Synopses & Reviews
Free as in Freedom interweaves biographical snapshots of GNU project founder Richard Stallman with the political, social and economic history of the free software movement. It examines Stallman's unique personality and how that personality has been at turns a driving force and a drawback in terms of the movement's overall success.Free as in Freedom examines one man's 20-year attempt to codify and communicate the ethics of 1970s era "hacking" culture in such a way that later generations might easily share and build upon the knowledge of their computing forebears. The book documents Stallman's personal evolution from teenage misfit to prescient adult hacker to political leader and examines how that evolution has shaped the free software movement. Like Alan Greenspan in the financial sector, Richard Stallman has assumed the role of tribal elder within the hacking community, a community that bills itself as anarchic and averse to central leadership or authority. How did this paradox come about? Free as in Freedom provides an answer. It also looks at how the latest twists and turns in the software marketplace have diminished Stallman's leadership role in some areas while augmenting it in others.Finally, Free as in Freedom examines both Stallman and the free software movement from historical viewpoint. Will future generations see Stallman as a genius or crackpot? The answer to that question depends partly on which side of the free software debate the reader currently stands and partly upon the reader's own outlook for the future. 100 years from now, when terms such as "computer," "operating system" and perhaps even "software" itself seem hopelessly quaint, will Richard Stallman's particular vision of freedom still resonate, or will it have taken its place alongside other utopian concepts on the 'ash-heap of history?'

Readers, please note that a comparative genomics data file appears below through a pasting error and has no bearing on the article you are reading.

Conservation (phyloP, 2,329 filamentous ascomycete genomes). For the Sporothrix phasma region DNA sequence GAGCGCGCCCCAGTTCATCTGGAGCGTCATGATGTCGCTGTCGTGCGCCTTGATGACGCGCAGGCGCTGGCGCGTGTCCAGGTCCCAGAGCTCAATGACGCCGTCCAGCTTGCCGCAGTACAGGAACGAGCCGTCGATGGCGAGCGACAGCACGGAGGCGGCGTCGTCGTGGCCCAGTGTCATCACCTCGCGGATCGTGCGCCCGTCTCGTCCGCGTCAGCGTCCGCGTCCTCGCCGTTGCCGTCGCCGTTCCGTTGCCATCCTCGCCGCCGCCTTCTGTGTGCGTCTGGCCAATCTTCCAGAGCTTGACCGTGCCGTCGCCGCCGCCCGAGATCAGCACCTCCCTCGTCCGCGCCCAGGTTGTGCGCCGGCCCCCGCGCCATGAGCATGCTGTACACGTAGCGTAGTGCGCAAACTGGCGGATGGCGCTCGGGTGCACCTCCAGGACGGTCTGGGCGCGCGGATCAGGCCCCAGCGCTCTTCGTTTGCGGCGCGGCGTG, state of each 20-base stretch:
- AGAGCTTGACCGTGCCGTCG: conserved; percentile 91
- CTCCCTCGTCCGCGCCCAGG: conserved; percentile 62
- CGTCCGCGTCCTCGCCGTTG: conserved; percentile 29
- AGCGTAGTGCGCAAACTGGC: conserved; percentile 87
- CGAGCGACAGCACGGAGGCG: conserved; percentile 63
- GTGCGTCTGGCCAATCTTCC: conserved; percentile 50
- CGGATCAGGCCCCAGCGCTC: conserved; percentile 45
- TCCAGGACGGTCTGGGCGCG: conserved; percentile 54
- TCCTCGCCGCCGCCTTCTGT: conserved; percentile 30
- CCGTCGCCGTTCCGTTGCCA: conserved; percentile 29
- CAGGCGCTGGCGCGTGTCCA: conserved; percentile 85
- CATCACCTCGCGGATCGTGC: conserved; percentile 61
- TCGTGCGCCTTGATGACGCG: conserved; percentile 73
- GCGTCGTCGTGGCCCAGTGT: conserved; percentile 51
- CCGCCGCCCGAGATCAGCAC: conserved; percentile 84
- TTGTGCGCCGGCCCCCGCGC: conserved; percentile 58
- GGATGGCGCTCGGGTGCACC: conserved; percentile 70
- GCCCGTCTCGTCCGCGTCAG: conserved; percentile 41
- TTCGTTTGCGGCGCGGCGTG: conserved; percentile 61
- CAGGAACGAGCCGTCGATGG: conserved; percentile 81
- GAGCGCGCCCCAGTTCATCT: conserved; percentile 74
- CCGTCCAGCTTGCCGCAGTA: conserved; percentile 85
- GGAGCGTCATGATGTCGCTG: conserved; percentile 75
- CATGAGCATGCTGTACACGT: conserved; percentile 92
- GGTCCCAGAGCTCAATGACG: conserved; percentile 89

"Free as in Freedom" interweaves biographical snapshots of GNU project founder Richard Stallman with the political, social and economic history of the free software movement. The book looks at how the latest twists and turns in the software marketplace have done little to throw Stallman off his pedestal. If anything, they have made his logic-based rhetoric and immovable personality more persuasive.
About the Author
Sam Williams is a freelance writer living in Brooklyn, New York, and the author of O'Reilly's Free as in Freedom: Richard Stallman's Crusade for Free Software. He has covered high-tech culture, specifically software development culture, for a number of Web sites. From 1998-2001, he wrote "Open Season," a weekly column on the open source software community for Upside Today. He also has conducted interviews for the Web site BeOpen.com. His first book, ARGUING A.I.: The Battle for Twenty-First Century Science, was published by Random House in January 2002. Free as in Freedom is his second book.
Table of Contents
; Preface; Comments and Questions; Acknowledgments; Chapter 1: For Want of a Printer; 1.1 Endnote; Chapter 2: 2001: A Hacker's Odyssey; 2.1 Endnotes; Chapter 3: A Portrait of the Hacker as a Young Man; 3.1 Endnotes; Chapter 4: Impeach God; 4.1 Endnotes; Chapter 5: Small Puddle of Freedom; 5.1 Endnotes; Chapter 6: The Emacs Commune; 6.1 Endnotes; Chapter 7: A Stark Moral Choice; 7.1 Endnotes; Chapter 8: St. Ignucius; 8.1 Endnotes; Chapter 9: The GNU General Public License; 9.1 Endnotes; Chapter 10: GNU/Linux; 10.1 Endnotes; Chapter 11: Open Source; 11.1 Endnotes; Chapter 12: A Brief Journey Through Hacker Hell; 12.1 Endnote; Chapter 13: Continuing the Fight; 13.1 Endnote; Epilogue: Crushing Loneliness; Endnotes; Terminology; Hack, Hackers, and Hacking; GNU Free Documentation License (GFDL); 0. Preamble; 1. Applicability and Definitions; 2. Verbatim Copying; 3. Copying in Quantity; 4. Modifications; 5. Combining Documents; 6. Collections of Documents; 7. Aggregation with Independent Works; 8. Translation; 9. Termination; 10. Future Revisions of This License; ADDENDUM: How to Use This License for Your Documents; Colophon;